Benjamin D. Muir is a writer and Doctoral candidate from Western Sydney. He writes and studies postmodern horror and was the recipient of 2019's AAWP/UWAP First Chapter Prize
Junior Contributor I
literatureWrite this topic
Is Postmodern Literature Dead, or Simply Out of Fashion?
Many considered the encyclopaedic novels of the late ’90s and early 2000’s such as Mark Z. Danielewski’s House of Leaves and most prominently, David Foster Wallace’s Infinite Jest to be, variously, postmodernist, or post-postmodernist – ‘New Sincerity," being a label applied to the latter. In the case of DFW, the abandonment of irony in place of sincerity was defined as the source of the departure from the genre or movement, while Danielewski’s act of essentially drawing out postmodern literature and all its tropes and threads to their logical conclusions was, essentially, concluding it there and then.
My Immortal was one thing but has anyone here ever happened across that Harry Potter/NSYNC fanfic where the Weasley twins hook up with Lance Bass? Perhaps not the most shining example of queering of existing media but by god it was a funny read, even if that had not been the author’s intention.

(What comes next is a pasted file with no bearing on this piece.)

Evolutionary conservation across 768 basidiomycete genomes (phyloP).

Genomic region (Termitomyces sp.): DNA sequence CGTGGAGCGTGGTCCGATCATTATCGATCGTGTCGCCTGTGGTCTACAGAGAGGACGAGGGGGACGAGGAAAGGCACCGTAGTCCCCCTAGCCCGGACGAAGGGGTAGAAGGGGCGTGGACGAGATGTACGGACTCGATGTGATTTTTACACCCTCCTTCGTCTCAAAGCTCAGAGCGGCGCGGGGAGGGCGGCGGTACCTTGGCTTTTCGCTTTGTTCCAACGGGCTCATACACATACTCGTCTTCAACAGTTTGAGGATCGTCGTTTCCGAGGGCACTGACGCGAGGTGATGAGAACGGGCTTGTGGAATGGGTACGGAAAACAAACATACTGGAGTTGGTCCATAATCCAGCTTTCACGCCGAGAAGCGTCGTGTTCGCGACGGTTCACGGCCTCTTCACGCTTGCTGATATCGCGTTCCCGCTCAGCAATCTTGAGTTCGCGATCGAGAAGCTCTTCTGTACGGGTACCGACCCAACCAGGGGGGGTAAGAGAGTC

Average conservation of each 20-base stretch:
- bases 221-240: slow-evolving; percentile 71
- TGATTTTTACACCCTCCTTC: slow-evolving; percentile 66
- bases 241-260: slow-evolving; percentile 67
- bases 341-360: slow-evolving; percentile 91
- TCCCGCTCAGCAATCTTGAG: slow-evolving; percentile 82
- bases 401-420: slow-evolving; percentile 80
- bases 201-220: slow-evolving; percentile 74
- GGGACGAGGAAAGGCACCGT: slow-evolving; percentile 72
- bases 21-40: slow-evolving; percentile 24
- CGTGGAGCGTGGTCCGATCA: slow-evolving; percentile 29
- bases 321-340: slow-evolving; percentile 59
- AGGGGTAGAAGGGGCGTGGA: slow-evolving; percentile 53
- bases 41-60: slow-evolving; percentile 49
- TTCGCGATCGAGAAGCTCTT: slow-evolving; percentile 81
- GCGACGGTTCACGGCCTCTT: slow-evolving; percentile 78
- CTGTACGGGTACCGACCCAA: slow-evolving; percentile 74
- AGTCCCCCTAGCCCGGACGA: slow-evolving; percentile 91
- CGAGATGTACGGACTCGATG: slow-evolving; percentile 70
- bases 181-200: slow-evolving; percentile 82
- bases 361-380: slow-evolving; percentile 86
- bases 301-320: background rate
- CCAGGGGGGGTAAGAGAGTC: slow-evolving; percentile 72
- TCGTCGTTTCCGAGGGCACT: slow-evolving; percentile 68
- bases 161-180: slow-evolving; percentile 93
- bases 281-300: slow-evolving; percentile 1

I enjoyed both films but I can see why the deaf community was disappointed at the lack of casting of deaf actors; that’s a terrible shame and I’d like to see horror films that hinge upon disability as a theme become more inclusive in the spirit of “nothing abotu us without us,” as it were.
While I fundamentally agree, from what I’ve seen, the best adaptions tend to come from cinematic works where the author of the source material is heavily involved. For instance, The Perks of Being a Wallflower was handled almost entirely by the author who is also a screenwriter by trade, and it was nothing short of perfect. Even where the plot diverged from the source, it ended up being more a “director’s cut,” kind of experience than the frustration of wondering why on earth they felt the need to change something perfectly good.